I knew instantly what the problem was. Many home repair clients request more work than they can afford. We estimate all the repairs a homeowner requests, then work with them to establish the final scope of work. We look at the homeowner’s wants, but also prioritize based on importance of the repair. In this case, the roof work had been prioritized over the floor repair. It doesn’t make sense to fix a floor only to have water from a leaky roof drip all over it. But somehow in the process, the homeowner didn’t understand that the bedroom floor wasn’t going to get fixed. I’m sure at the loan closing, we reviewed the scope of work with the homeowner. And yes, the homeowner should have realized that the back bedroom wasn’t on the scope of work. So we could have just chalked this up to a customer not paying attention. But placing blame on the customer isn’t the best approach for improving word-of- mouth marketing.
We realized that the process is confusing and that people often hear what they want to hear. Furthermore, the loan closing takes place in the RD office where it’s harder for the homeowner to visualize the repairs. To prevent a recurrence of the mistake, we bought a big red stamp and added an extra walk through. A day or two before we start a rehab, one of our staff members visits the home and does a thorough walkthrough of the scope of work with the homeowner. They review each scope of work item and explain what is going to be repaired and how w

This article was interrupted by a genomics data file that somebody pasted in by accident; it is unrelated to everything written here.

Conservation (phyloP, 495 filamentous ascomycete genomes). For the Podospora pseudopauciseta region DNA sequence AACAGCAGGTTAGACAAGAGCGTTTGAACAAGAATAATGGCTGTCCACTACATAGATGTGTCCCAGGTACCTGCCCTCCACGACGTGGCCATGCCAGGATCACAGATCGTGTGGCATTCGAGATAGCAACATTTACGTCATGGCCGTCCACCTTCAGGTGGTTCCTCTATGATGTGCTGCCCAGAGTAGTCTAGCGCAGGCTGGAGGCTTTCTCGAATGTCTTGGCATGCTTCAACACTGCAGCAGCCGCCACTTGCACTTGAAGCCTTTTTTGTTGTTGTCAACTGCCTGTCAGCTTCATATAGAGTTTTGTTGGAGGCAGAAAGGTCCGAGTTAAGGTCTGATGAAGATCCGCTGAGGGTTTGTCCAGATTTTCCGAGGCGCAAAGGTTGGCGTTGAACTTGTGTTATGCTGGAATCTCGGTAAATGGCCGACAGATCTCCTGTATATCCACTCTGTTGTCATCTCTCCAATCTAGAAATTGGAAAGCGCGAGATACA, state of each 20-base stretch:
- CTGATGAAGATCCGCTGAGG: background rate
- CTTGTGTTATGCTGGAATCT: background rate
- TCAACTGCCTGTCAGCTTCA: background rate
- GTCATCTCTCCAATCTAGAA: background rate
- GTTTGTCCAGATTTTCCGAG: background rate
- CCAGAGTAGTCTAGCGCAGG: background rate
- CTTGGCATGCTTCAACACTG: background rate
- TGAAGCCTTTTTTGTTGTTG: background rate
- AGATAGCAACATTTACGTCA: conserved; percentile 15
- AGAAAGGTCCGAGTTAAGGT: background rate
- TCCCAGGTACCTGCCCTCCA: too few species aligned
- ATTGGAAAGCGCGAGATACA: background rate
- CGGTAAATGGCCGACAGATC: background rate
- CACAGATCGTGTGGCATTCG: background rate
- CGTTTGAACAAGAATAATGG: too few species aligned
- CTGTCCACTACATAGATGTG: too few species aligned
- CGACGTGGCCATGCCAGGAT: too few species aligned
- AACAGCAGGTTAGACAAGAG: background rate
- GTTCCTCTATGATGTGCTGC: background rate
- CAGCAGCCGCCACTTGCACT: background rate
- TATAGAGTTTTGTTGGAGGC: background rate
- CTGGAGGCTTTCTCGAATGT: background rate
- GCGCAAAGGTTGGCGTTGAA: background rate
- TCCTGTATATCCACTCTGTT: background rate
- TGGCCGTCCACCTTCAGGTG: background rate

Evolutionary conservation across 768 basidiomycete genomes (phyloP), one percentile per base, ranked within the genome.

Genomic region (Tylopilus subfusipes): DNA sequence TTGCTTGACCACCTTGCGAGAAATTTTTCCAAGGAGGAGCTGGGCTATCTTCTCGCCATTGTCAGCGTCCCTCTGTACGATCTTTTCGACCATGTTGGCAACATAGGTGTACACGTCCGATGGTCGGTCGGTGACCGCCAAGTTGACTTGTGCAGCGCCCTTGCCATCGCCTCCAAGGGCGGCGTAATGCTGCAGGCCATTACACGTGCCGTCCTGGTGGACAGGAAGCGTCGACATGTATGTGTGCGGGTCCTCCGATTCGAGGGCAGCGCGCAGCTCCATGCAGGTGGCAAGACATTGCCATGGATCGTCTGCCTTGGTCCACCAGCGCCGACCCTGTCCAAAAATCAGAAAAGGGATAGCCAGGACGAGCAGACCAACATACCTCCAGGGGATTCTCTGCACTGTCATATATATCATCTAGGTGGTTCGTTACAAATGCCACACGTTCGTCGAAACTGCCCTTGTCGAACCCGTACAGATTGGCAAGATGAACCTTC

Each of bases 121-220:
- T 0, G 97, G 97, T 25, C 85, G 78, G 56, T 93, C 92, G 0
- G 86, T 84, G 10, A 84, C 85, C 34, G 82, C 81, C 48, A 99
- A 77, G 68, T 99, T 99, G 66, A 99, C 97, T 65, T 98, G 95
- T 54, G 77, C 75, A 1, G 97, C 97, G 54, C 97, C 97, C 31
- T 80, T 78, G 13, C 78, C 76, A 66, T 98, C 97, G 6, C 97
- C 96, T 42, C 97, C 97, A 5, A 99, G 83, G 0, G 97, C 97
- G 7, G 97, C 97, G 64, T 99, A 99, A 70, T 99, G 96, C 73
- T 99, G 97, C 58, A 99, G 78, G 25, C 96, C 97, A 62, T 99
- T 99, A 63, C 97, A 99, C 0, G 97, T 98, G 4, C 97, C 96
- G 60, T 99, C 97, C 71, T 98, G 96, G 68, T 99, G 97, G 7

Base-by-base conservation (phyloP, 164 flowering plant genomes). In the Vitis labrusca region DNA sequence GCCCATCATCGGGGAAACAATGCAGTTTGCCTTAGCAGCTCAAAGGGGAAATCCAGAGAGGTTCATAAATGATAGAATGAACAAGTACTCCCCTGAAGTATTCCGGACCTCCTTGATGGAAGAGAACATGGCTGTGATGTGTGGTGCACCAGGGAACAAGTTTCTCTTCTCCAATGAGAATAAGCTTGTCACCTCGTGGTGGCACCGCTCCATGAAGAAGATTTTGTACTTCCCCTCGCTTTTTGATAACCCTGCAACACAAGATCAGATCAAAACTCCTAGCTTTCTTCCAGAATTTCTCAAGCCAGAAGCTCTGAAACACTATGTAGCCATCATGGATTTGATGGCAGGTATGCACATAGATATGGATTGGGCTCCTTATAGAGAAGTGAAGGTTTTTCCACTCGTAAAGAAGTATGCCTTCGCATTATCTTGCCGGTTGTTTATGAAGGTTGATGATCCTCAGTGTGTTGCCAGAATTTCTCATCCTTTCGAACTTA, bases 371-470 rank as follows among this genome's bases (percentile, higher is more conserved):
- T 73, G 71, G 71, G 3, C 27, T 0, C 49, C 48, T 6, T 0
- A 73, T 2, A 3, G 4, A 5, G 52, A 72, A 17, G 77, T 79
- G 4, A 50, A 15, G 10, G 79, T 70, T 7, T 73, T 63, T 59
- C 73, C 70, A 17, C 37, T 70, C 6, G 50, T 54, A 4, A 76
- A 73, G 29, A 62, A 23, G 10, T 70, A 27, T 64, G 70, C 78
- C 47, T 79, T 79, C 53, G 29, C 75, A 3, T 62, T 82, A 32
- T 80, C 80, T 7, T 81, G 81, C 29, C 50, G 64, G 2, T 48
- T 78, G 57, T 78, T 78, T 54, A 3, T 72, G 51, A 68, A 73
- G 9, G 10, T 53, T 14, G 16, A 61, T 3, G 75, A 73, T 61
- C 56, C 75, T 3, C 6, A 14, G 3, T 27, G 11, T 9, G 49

e are going to repair. Then we stamp the scope of work with a red stamp that explains that only the work on the write up will be completed. Furthermore, the stamp explicitly says that no other work – even work previously talked about, estimated, or measured – will be completed. This process has proved very useful and has helped us avoid several similar misunderstandings with other homeowners.
So next time you make a mistake, remember, “Don’t worry about it. The only person who doesn’t make mistakes is the person who doesn’t do anything.” The best we can do is to learn from our mistakes so we don’t repeat them.
Scott McReynolds the Housing Development Alliance, has worked in the rehabilitation and construction of affordable housing in Eastern Kentucky since 1992. Since 1996, the Housing Development Alliance has completed over 200 homeownership units, completed over 500 repairs for low income homeowners, and developed 36 rental units. Scott serves on the board of the Federation of Appalachian Housing Enterprises, the National Rural Housing Coalition, the Appalachian Arts Alliance and the Community Foundation of Hazard and Perry County, KY.